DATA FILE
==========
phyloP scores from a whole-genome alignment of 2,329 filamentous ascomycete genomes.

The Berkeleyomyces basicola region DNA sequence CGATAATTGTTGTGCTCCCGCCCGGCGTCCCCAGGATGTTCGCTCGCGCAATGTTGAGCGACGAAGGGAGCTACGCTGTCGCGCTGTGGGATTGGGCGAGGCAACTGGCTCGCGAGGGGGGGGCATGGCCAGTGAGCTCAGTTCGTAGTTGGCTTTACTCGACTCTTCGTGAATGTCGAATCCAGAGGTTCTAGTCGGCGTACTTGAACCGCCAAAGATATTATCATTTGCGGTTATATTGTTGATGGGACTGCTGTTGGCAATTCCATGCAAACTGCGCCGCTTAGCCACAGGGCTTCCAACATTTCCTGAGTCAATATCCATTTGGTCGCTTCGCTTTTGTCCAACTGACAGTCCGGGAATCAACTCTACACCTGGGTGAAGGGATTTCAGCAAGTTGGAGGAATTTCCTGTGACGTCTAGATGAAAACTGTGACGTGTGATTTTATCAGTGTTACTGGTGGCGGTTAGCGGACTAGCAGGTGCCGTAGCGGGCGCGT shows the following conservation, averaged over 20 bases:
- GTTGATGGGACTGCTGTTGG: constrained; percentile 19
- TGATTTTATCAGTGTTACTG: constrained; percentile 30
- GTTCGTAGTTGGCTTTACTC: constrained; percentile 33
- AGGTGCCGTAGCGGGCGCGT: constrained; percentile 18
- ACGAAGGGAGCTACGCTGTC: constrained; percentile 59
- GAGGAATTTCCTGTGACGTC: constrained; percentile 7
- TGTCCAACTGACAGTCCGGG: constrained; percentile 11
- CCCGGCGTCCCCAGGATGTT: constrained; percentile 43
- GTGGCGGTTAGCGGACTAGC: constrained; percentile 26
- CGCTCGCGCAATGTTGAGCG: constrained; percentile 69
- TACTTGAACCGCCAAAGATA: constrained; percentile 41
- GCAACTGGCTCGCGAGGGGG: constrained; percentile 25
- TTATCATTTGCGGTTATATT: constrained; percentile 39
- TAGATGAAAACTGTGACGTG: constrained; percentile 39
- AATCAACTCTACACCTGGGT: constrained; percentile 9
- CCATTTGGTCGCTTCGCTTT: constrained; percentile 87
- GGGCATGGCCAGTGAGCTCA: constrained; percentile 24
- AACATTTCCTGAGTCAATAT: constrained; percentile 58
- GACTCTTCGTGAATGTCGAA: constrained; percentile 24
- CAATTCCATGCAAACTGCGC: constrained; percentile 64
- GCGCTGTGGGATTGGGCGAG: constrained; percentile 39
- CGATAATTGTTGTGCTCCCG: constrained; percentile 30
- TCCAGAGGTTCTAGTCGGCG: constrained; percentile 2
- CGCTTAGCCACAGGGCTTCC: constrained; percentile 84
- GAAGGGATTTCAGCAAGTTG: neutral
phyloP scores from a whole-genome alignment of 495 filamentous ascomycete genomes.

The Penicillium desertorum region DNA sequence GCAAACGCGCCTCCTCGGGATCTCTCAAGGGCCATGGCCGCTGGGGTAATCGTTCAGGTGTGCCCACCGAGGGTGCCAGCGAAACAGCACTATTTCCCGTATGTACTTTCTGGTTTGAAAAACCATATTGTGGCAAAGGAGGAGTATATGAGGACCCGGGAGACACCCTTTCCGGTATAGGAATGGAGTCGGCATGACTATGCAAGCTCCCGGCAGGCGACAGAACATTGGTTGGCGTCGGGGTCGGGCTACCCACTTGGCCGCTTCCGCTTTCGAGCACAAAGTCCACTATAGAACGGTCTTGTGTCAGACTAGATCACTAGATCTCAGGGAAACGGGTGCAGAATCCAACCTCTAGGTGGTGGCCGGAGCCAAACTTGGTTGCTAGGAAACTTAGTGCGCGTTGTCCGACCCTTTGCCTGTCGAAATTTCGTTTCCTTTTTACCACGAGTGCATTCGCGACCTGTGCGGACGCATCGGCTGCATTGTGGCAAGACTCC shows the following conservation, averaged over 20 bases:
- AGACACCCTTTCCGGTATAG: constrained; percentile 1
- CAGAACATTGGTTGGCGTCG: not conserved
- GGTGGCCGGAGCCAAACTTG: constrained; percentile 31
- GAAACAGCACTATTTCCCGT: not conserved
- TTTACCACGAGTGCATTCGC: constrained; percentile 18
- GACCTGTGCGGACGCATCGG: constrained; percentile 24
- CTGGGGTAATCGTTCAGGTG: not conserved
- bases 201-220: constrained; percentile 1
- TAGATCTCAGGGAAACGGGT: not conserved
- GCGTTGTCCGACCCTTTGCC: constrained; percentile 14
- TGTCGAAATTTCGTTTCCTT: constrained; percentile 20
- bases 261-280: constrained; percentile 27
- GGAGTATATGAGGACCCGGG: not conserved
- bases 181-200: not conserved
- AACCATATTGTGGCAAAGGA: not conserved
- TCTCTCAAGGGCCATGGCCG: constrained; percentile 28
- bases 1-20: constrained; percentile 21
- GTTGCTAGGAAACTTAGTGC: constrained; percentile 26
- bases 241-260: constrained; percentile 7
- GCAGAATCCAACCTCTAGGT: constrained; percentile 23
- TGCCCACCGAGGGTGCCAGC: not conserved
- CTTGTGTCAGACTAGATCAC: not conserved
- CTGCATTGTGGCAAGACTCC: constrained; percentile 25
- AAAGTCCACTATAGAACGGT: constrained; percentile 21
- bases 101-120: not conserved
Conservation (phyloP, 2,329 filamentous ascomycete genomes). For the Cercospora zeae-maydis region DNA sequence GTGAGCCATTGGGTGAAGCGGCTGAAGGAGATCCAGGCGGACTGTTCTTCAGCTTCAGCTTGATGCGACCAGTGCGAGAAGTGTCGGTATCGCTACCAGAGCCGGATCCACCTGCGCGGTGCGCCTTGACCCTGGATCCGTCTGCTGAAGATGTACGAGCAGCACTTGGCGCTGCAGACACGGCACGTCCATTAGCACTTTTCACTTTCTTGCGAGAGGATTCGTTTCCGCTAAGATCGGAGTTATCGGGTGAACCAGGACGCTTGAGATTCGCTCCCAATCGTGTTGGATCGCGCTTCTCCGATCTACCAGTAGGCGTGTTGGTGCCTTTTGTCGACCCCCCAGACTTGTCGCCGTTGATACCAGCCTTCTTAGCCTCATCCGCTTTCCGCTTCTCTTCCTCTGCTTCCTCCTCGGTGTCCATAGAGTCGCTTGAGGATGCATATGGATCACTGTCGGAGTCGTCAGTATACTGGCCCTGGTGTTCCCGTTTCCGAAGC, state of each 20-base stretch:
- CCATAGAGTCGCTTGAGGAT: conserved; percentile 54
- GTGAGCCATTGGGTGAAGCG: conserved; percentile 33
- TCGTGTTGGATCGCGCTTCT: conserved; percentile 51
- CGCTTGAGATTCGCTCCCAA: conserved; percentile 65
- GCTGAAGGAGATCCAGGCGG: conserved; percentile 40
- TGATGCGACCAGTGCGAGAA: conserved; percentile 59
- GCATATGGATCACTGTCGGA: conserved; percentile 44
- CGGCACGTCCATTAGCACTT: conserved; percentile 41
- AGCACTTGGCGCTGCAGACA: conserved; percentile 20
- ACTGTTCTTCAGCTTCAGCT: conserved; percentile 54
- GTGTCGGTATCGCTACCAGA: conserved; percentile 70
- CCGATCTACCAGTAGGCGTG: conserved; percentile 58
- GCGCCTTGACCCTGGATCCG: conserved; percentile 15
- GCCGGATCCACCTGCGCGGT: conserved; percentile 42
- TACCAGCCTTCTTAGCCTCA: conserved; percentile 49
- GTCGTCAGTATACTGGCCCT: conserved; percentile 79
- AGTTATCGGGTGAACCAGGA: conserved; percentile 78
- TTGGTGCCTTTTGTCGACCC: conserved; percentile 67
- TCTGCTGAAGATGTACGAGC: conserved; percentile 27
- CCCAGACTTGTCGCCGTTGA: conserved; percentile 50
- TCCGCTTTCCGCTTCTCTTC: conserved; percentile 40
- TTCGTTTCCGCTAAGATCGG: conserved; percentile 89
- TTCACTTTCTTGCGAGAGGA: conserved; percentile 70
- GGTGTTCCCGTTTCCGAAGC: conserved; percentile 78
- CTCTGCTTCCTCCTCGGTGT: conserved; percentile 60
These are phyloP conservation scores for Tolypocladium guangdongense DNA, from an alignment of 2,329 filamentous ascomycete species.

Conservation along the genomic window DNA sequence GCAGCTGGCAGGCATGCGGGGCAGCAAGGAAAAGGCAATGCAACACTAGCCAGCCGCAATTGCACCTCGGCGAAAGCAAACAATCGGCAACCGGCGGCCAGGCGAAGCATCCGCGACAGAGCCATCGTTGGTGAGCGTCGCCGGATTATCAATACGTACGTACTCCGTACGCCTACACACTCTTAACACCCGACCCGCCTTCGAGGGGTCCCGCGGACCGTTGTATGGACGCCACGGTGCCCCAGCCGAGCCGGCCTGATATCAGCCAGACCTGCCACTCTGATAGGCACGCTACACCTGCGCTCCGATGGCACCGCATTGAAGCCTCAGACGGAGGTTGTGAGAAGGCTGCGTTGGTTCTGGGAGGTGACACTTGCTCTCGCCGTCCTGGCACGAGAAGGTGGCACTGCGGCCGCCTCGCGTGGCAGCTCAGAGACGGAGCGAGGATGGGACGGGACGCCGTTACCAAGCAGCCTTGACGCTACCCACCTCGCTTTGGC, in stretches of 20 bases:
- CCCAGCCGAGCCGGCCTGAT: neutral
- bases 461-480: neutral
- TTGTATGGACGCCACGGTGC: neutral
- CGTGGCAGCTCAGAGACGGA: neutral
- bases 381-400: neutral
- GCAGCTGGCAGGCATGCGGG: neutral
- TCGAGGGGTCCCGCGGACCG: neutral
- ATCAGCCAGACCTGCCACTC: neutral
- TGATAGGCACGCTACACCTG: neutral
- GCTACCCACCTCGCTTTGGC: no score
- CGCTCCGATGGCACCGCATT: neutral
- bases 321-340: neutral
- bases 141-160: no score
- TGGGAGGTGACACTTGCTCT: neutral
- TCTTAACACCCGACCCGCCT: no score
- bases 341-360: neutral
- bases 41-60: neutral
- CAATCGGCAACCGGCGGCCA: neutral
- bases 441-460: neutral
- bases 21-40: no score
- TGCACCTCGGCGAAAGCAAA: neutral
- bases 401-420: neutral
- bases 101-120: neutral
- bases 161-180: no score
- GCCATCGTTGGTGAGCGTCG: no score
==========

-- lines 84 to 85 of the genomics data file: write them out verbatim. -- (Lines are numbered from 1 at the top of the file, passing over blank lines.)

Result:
- bases 461-480: neutral
- TTGTATGGACGCCACGGTGC: neutral